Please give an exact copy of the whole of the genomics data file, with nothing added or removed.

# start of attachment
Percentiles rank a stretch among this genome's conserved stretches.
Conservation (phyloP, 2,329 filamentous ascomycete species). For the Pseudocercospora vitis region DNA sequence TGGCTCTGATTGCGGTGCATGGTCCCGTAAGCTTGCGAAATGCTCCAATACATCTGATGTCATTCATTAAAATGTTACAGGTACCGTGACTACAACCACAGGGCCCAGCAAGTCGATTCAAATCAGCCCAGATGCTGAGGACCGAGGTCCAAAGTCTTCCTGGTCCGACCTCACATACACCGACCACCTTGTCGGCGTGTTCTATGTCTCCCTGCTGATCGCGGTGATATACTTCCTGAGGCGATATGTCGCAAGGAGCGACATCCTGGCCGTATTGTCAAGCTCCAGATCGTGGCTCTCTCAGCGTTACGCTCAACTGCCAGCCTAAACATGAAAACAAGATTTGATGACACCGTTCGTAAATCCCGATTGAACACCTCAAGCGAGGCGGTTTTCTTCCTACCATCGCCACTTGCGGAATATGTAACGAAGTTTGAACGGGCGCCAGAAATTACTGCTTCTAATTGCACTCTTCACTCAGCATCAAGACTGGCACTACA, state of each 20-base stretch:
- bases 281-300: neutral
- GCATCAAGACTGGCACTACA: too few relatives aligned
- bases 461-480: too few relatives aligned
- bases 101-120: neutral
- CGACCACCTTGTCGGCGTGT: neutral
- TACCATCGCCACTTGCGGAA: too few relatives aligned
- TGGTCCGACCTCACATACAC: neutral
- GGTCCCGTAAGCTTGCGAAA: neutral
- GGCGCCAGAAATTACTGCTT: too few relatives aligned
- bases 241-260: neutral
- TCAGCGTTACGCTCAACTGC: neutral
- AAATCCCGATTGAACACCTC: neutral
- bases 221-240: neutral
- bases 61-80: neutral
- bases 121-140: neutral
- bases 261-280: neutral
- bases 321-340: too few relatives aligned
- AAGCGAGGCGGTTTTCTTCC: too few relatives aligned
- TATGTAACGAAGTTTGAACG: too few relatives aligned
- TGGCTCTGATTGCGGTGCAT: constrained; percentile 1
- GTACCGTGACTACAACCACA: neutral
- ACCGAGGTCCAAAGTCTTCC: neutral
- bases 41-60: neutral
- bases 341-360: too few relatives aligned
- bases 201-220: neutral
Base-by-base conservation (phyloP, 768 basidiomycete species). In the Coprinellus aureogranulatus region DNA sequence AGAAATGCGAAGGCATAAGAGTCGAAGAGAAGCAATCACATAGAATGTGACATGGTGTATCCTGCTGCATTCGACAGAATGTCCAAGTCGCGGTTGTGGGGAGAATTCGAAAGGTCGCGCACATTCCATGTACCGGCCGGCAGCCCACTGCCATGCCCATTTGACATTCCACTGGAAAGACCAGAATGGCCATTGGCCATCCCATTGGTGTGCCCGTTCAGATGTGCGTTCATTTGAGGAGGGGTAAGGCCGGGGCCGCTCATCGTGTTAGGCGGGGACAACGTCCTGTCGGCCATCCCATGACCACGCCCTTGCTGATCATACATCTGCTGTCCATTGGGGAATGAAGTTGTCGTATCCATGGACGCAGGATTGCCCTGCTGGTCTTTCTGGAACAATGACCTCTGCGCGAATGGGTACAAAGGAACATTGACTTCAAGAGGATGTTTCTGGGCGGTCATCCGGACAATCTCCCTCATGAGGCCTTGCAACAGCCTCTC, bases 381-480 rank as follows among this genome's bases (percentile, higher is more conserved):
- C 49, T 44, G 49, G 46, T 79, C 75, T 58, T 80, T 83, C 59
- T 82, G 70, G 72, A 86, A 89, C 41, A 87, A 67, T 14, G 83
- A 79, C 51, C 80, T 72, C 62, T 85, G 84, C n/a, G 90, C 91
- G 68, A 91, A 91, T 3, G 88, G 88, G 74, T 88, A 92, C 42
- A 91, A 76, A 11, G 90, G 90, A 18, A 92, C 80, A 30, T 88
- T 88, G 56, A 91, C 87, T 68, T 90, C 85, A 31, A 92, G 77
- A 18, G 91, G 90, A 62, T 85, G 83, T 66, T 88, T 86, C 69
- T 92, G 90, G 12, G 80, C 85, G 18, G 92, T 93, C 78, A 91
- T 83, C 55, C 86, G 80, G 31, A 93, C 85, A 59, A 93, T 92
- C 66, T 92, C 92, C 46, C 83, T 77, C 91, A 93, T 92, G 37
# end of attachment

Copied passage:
Percentiles rank a stretch among this genome's conserved stretches.
Conservation (phyloP, 2,329 filamentous ascomycete species). For the Pseudocercospora vitis region DNA sequence TGGCTCTGATTGCGGTGCATGGTCCCGTAAGCTTGCGAAATGCTCCAATACATCTGATGTCATTCATTAAAATGTTACAGGTACCGTGACTACAACCACAGGGCCCAGCAAGTCGATTCAAATCAGCCCAGATGCTGAGGACCGAGGTCCAAAGTCTTCCTGGTCCGACCTCACATACACCGACCACCTTGTCGGCGTGTTCTATGTCTCCCTGCTGATCGCGGTGATATACTTCCTGAGGCGATATGTCGCAAGGAGCGACATCCTGGCCGTATTGTCAAGCTCCAGATCGTGGCTCTCTCAGCGTTACGCTCAACTGCCAGCCTAAACATGAAAACAAGATTTGATGACACCGTTCGTAAATCCCGATTGAACACCTCAAGCGAGGCGGTTTTCTTCCTACCATCGCCACTTGCGGAATATGTAACGAAGTTTGAACGGGCGCCAGAAATTACTGCTTCTAATTGCACTCTTCACTCAGCATCAAGACTGGCACTACA, state of each 20-base stretch:
- bases 281-300: neutral
- GCATCAAGACTGGCACTACA: too few relatives aligned
- bases 461-480: too few relatives aligned
- bases 101-120: neutral
- CGACCACCTTGTCGGCGTGT: neutral
- TACCATCGCCACTTGCGGAA: too few relatives aligned
- TGGTCCGACCTCACATACAC: neutral
- GGTCCCGTAAGCTTGCGAAA: neutral
- GGCGCCAGAAATTACTGCTT: too few relatives aligned
- bases 241-260: neutral
- TCAGCGTTACGCTCAACTGC: neutral
- AAATCCCGATTGAACACCTC: neutral
- bases 221-240: neutral
- bases 61-80: neutral
- bases 121-140: neutral
- bases 261-280: neutral
- bases 321-340: too few relatives aligned
- AAGCGAGGCGGTTTTCTTCC: too few relatives aligned
- TATGTAACGAAGTTTGAACG: too few relatives aligned
- TGGCTCTGATTGCGGTGCAT: constrained; percentile 1
- GTACCGTGACTACAACCACA: neutral
- ACCGAGGTCCAAAGTCTTCC: neutral
- bases 41-60: neutral
- bases 341-360: too few relatives aligned
- bases 201-220: neutral
Base-by-base conservation (phyloP, 768 basidiomycete species). In the Coprinellus aureogranulatus region DNA sequence AGAAATGCGAAGGCATAAGAGTCGAAGAGAAGCAATCACATAGAATGTGACATGGTGTATCCTGCTGCATTCGACAGAATGTCCAAGTCGCGGTTGTGGGGAGAATTCGAAAGGTCGCGCACATTCCATGTACCGGCCGGCAGCCCACTGCCATGCCCATTTGACATTCCACTGGAAAGACCAGAATGGCCATTGGCCATCCCATTGGTGTGCCCGTTCAGATGTGCGTTCATTTGAGGAGGGGTAAGGCCGGGGCCGCTCATCGTGTTAGGCGGGGACAACGTCCTGTCGGCCATCCCATGACCACGCCCTTGCTGATCATACATCTGCTGTCCATTGGGGAATGAAGTTGTCGTATCCATGGACGCAGGATTGCCCTGCTGGTCTTTCTGGAACAATGACCTCTGCGCGAATGGGTACAAAGGAACATTGACTTCAAGAGGATGTTTCTGGGCGGTCATCCGGACAATCTCCCTCATGAGGCCTTGCAACAGCCTCTC, bases 381-480 rank as follows among this genome's bases (percentile, higher is more conserved):
- C 49, T 44, G 49, G 46, T 79, C 75, T 58, T 80, T 83, C 59
- T 82, G 70, G 72, A 86, A 89, C 41, A 87, A 67, T 14, G 83
- A 79, C 51, C 80, T 72, C 62, T 85, G 84, C n/a, G 90, C 91
- G 68, A 91, A 91, T 3, G 88, G 88, G 74, T 88, A 92, C 42
- A 91, A 76, A 11, G 90, G 90, A 18, A 92, C 80, A 30, T 88
- T 88, G 56, A 91, C 87, T 68, T 90, C 85, A 31, A 92, G 77
- A 18, G 91, G 90, A 62, T 85, G 83, T 66, T 88, T 86, C 69
- T 92, G 90, G 12, G 80, C 85, G 18, G 92, T 93, C 78, A 91
- T 83, C 55, C 86, G 80, G 31, A 93, C 85, A 59, A 93, T 92
- C 66, T 92, C 92, C 46, C 83, T 77, C 91, A 93, T 92, G 37